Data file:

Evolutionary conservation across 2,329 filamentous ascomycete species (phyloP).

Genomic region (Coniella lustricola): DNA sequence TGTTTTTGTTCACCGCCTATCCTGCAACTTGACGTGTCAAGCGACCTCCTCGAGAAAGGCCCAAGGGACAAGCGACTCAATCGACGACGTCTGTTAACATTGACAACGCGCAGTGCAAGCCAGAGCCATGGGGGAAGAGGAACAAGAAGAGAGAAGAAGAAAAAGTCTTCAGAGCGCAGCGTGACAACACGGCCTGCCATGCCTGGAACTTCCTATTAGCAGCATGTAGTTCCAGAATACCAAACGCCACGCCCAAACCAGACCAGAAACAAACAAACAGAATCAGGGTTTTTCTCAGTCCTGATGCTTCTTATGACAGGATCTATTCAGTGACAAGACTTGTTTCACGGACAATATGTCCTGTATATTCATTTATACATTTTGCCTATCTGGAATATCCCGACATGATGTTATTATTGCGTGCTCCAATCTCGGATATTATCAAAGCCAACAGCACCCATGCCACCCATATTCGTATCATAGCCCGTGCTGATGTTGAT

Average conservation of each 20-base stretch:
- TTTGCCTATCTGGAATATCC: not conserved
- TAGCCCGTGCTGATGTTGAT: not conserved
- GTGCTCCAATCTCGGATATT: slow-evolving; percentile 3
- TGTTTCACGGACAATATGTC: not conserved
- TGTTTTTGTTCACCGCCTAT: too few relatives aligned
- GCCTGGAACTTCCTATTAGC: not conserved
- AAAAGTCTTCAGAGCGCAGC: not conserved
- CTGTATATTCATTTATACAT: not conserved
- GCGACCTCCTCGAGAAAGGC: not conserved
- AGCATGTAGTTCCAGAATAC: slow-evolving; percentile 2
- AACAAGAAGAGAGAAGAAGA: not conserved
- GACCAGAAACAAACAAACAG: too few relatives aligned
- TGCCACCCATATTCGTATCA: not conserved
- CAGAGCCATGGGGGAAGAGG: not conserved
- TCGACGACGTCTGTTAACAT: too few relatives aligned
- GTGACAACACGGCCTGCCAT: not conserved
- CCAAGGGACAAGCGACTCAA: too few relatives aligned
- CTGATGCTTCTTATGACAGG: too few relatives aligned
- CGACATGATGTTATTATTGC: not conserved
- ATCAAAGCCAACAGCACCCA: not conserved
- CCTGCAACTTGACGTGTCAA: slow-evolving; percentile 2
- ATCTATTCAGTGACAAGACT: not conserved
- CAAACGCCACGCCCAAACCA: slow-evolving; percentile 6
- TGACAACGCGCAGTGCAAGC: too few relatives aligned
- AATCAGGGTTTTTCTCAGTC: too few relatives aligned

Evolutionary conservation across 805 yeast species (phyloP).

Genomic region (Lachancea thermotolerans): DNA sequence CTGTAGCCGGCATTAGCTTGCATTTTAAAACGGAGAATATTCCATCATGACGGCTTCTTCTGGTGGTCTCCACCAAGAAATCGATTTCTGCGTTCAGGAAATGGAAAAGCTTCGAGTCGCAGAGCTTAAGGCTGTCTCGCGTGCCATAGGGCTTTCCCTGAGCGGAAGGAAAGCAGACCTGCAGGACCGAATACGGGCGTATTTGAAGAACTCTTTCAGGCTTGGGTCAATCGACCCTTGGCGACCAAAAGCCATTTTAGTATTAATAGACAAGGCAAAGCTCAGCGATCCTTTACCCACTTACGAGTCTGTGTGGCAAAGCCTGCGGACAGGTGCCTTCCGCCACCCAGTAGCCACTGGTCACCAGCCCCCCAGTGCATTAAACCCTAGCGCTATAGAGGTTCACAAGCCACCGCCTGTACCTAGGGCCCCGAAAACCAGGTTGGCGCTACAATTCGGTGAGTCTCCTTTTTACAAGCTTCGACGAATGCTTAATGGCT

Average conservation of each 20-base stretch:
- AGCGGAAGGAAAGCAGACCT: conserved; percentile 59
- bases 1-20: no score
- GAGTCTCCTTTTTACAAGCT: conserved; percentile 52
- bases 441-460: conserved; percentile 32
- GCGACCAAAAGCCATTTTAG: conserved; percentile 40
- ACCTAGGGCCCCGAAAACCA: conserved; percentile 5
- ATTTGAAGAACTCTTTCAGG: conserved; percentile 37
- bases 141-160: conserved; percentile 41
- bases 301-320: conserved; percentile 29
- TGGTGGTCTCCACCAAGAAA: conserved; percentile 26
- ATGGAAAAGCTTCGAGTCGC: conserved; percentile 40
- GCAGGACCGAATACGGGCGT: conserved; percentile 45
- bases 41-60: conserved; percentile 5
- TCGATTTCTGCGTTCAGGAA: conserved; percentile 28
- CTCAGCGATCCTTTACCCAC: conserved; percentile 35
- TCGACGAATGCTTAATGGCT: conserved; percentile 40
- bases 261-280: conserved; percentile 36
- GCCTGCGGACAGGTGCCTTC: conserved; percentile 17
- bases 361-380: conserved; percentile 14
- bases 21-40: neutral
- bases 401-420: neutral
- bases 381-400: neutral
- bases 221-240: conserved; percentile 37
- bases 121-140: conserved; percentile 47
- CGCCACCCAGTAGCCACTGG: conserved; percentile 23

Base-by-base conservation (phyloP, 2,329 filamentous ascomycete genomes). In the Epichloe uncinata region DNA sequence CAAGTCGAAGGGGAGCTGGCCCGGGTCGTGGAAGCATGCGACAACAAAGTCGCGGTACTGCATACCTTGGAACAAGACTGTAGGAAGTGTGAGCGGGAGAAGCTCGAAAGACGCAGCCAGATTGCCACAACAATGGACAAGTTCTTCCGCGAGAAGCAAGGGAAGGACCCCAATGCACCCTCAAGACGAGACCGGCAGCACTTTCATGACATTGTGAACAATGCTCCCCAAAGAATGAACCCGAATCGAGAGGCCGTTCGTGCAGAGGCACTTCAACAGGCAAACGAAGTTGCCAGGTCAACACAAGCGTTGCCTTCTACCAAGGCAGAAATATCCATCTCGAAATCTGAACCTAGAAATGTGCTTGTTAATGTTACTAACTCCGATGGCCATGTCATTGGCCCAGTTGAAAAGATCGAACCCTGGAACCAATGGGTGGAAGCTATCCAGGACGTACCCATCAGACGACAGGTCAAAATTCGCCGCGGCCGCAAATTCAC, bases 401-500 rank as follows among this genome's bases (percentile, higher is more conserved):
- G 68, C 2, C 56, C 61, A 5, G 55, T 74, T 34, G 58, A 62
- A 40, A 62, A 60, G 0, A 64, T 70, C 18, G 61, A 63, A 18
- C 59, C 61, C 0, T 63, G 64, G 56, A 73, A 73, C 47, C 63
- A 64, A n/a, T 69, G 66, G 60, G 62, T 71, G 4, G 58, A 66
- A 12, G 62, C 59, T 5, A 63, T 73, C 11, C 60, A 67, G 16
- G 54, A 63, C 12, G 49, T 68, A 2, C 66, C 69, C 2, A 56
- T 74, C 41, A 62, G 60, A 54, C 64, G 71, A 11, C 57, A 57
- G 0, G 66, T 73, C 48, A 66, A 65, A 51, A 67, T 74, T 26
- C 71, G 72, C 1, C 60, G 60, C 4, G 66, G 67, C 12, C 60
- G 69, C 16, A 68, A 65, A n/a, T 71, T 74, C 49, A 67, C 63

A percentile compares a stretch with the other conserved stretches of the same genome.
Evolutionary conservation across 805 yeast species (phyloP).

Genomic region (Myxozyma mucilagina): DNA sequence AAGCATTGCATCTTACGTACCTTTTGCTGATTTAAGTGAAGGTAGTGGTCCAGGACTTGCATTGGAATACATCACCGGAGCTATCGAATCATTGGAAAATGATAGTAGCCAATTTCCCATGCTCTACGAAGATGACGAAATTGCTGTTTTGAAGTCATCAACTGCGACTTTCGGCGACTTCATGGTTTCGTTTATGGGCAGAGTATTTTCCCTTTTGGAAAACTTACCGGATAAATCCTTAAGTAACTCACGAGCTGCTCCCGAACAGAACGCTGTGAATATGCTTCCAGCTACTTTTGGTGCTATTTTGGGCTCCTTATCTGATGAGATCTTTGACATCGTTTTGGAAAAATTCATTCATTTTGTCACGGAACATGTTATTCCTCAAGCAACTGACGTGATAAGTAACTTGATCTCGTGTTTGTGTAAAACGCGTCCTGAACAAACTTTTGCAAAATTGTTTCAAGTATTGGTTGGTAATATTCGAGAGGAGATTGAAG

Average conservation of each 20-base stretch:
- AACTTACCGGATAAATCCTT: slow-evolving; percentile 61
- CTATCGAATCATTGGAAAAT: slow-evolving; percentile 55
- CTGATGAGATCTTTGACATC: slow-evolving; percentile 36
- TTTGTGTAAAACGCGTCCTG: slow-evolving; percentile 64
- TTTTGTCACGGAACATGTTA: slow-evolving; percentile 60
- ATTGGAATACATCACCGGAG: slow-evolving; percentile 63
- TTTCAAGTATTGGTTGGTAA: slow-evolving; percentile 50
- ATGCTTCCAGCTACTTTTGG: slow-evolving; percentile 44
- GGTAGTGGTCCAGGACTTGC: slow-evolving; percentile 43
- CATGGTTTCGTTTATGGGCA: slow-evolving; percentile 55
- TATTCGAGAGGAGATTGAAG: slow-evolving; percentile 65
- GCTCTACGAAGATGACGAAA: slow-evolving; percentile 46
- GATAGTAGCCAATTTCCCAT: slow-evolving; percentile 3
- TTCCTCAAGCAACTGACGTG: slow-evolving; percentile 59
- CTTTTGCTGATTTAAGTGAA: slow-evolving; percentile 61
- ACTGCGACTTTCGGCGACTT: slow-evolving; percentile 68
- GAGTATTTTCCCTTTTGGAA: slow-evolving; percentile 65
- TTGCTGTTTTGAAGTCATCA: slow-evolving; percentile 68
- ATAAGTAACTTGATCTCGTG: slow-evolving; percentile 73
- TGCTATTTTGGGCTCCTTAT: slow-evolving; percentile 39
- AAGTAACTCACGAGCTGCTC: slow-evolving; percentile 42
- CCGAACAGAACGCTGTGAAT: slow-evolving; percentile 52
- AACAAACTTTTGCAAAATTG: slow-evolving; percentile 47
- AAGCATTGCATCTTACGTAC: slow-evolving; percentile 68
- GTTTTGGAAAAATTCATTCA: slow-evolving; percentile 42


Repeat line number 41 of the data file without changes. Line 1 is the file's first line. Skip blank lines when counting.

- TGGTGGTCTCCACCAAGAAA: conserved; percentile 26